New AQE, no odours there.

on . . Agerraldiak: 892

   air quality europe report 2015Every year, the Air quality in Europe (AQE) Report presents an updated overview and analysis of air quality in Europe. This year the AQE report edited by the European Environment Agency (EEA) presented the progress towards meeting the requirements of the air quality directives made in 2020. Once again, the AQE report failed short to recognize the odours as a pollutant with a key impact on the air quality in Europe.

   The Air quality in Europe (AQE) report analyses on an annually basis how the concentration of some chemical pollutants affects the air that we breathe in Europe. These chemicals are supposed to have the highest impact on air quality and thus on health. But  where do odours stand here?

   However, one more time, and it is now 10 years in a row, this report has failed to recognize odour as a key vector to study the Air Quality in a city or town in Europe. By not considering the influence of odours on the air quality in Europe, once again this report has disappointingly fallen short. Above all, considering that the German legislation on Air Quality has been very recently updated with new odour levels in ambient air.

   This report neglects to consider the wide scientific literature about the impact of odours on health. Reports of adverse human health effects associated with odors from industrial plants have been recorded by numerous studies1,2,3,4,5,6,7,8,9,10,11,12. The most frequently reported problems include eye, nose, and throat irritation, headache, nausea, diarrhea, cough, chest tightness, palpitations, shortness of breath, stress and drowsiness.

   Many epidemiological dose effect studies have been carried out showing a strong correlation between calculated exposure to odours and surveyed percentages of odour-annoyed individuals in a population. However, it seems that the EEA has neglected this information and has presented a biased report about the air quality in Europe. Biased cause odour impact is relevant to the air quality, and they are not there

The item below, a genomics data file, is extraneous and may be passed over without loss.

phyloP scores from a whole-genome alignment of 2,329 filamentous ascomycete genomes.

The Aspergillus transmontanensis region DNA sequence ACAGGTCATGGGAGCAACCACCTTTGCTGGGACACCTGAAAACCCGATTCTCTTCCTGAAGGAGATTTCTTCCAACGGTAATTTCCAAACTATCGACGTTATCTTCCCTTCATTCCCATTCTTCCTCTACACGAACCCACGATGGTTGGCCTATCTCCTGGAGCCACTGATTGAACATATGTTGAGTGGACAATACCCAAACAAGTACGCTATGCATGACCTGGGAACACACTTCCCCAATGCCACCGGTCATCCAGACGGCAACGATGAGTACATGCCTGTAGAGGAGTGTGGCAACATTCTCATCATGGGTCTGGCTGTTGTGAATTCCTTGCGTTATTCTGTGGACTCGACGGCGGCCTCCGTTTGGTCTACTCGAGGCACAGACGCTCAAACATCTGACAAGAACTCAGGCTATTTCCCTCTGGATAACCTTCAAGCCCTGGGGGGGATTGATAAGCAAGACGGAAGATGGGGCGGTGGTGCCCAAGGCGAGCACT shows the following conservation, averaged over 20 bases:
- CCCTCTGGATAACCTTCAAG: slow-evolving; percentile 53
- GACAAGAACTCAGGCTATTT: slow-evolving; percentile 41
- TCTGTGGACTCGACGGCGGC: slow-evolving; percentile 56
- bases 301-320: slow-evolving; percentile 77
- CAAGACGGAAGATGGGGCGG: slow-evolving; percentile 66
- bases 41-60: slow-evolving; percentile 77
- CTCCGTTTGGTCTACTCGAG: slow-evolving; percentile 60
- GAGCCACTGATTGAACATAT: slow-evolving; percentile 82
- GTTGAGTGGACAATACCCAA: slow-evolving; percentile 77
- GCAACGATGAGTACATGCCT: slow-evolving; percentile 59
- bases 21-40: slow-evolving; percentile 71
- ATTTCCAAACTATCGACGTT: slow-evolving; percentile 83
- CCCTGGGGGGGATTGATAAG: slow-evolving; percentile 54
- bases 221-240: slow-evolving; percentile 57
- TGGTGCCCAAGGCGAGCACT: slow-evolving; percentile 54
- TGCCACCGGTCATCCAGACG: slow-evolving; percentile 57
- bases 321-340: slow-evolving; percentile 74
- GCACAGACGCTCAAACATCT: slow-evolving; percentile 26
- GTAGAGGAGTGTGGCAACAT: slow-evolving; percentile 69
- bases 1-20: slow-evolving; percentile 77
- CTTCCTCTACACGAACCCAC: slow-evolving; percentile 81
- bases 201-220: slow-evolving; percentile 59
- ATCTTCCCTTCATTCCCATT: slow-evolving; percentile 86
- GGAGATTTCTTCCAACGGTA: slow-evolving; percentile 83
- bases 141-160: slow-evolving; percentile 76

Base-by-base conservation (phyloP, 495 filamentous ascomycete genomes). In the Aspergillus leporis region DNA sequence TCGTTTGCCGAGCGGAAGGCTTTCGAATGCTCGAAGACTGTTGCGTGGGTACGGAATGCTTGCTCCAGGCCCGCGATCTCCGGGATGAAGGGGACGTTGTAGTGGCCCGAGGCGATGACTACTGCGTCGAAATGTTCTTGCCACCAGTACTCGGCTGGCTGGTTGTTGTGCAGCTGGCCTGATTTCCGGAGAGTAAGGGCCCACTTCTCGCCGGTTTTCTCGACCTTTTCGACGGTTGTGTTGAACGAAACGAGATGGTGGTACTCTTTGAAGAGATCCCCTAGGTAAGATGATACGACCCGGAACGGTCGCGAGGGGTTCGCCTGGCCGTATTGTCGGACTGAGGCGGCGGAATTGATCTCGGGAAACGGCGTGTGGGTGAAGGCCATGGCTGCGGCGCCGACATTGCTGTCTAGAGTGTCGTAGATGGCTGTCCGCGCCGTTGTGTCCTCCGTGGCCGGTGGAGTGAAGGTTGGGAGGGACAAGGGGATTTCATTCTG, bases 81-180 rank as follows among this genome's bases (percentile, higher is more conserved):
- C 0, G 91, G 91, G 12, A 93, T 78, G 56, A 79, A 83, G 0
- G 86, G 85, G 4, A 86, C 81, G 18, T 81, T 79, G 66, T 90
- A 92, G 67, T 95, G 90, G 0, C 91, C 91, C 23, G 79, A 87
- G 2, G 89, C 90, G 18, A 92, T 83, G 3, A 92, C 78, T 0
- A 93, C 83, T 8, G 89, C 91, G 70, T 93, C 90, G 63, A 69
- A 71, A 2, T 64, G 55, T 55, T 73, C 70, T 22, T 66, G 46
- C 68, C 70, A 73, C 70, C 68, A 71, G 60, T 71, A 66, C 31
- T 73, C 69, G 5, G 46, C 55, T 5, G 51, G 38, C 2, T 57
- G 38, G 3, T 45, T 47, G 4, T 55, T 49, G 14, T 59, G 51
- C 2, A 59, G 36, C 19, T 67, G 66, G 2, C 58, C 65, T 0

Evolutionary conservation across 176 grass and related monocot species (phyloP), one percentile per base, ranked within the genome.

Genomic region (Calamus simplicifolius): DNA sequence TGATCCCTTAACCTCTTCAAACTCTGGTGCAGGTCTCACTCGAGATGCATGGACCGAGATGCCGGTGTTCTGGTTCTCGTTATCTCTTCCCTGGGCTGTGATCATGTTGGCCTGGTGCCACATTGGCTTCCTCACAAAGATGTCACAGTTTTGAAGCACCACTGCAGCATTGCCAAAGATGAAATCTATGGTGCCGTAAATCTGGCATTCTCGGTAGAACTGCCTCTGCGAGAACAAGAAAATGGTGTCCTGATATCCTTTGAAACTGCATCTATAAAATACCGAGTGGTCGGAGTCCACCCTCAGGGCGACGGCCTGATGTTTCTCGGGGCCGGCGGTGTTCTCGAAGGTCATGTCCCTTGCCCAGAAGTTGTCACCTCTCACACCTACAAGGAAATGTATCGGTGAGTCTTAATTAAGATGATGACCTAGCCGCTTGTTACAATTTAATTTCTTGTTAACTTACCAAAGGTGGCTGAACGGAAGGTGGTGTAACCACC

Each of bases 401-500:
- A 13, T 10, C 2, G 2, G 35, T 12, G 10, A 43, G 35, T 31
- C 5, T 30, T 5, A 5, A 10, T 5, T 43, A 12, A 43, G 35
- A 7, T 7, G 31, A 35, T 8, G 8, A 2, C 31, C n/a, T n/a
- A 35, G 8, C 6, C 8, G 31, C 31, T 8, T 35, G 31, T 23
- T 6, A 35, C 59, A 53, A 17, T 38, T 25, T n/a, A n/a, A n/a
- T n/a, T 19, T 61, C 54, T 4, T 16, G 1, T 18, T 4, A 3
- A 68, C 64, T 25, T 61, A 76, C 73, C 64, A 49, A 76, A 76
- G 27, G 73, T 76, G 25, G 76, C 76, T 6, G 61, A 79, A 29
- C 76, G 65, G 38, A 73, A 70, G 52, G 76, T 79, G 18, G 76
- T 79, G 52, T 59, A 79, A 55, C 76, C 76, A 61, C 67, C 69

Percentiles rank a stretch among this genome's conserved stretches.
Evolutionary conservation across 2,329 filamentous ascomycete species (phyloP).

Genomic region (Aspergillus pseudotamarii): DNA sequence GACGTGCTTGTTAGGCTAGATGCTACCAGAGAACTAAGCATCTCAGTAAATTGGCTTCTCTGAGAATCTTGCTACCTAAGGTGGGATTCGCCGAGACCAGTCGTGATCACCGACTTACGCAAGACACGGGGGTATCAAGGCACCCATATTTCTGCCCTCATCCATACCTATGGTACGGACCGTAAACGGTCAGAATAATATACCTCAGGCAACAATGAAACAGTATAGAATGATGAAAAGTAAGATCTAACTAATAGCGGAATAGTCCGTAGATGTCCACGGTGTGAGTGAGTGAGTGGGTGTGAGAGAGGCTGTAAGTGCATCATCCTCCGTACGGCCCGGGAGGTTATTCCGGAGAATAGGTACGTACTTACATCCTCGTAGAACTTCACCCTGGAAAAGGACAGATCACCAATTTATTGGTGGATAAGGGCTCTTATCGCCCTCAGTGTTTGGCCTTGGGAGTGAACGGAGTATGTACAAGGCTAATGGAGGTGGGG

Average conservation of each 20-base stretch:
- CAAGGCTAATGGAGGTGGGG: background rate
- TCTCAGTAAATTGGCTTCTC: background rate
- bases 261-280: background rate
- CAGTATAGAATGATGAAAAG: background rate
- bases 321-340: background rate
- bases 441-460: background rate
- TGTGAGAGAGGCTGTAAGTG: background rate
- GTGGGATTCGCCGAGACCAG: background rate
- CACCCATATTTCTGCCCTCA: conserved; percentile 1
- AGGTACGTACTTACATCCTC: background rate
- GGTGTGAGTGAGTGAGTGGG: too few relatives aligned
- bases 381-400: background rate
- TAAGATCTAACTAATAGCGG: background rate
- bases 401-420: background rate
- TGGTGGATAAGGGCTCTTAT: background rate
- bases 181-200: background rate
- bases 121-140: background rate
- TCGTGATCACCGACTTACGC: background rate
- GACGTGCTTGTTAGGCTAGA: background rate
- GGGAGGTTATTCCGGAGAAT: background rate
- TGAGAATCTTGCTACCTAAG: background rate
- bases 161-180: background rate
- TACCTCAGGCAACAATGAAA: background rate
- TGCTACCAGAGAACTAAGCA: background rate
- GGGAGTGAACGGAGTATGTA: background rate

A few references on odours and health.

  1. Aatamila M., Verkasalo K. Pia, Korhonen J. M., Suominen A.L, Hirvonen M.R., Viluksela K. M., Nevalainen A.Odour annoyance and physical symptoms among residents living near waste treatment centres. Environmental Research 111 (2011) 164–170
  2. Baldwin CM, Bell IR, Guerra S, Quan SF. Association between chemical odor intolerance and sleep disturbances in community-living adults. Sleep Medicine 5:53-59 (2004).
  3. Cantuaria, M.L., Brandt, J., Løfstrøm, P., Blanes-Vidal, V., Public perception of rural environmental quality: Moving towards a multi-pollutant approach. Atmos. Environ. 170, 234–244. (2017)
  4. Dalton P. Cognitive Influence on Health Symptoms from Acute Chemical Exposure. Health Psychology Vol.18 No.6.579-590 (1999)
  5. Dalton P. Understanding the Human Response. How people sense, perceive and react to odors. BioCycle, November 2003.
  6. Dalton, P., C.J. Wysocki, M.J. Brody, and H.J. Lawley,The influence of cognitive bias on the perceived odor, irritation and health symptoms from chemical exposure. Int. Arch. Occup. Environ. Health 69: 407-417. (1997)
  7. Deane M., Sanders G., Jonsson E. Trends and community annoyance reactions to odors from pulp mills Eureka, California 1969–1971. Environmental Res. 14. 1977: 232-244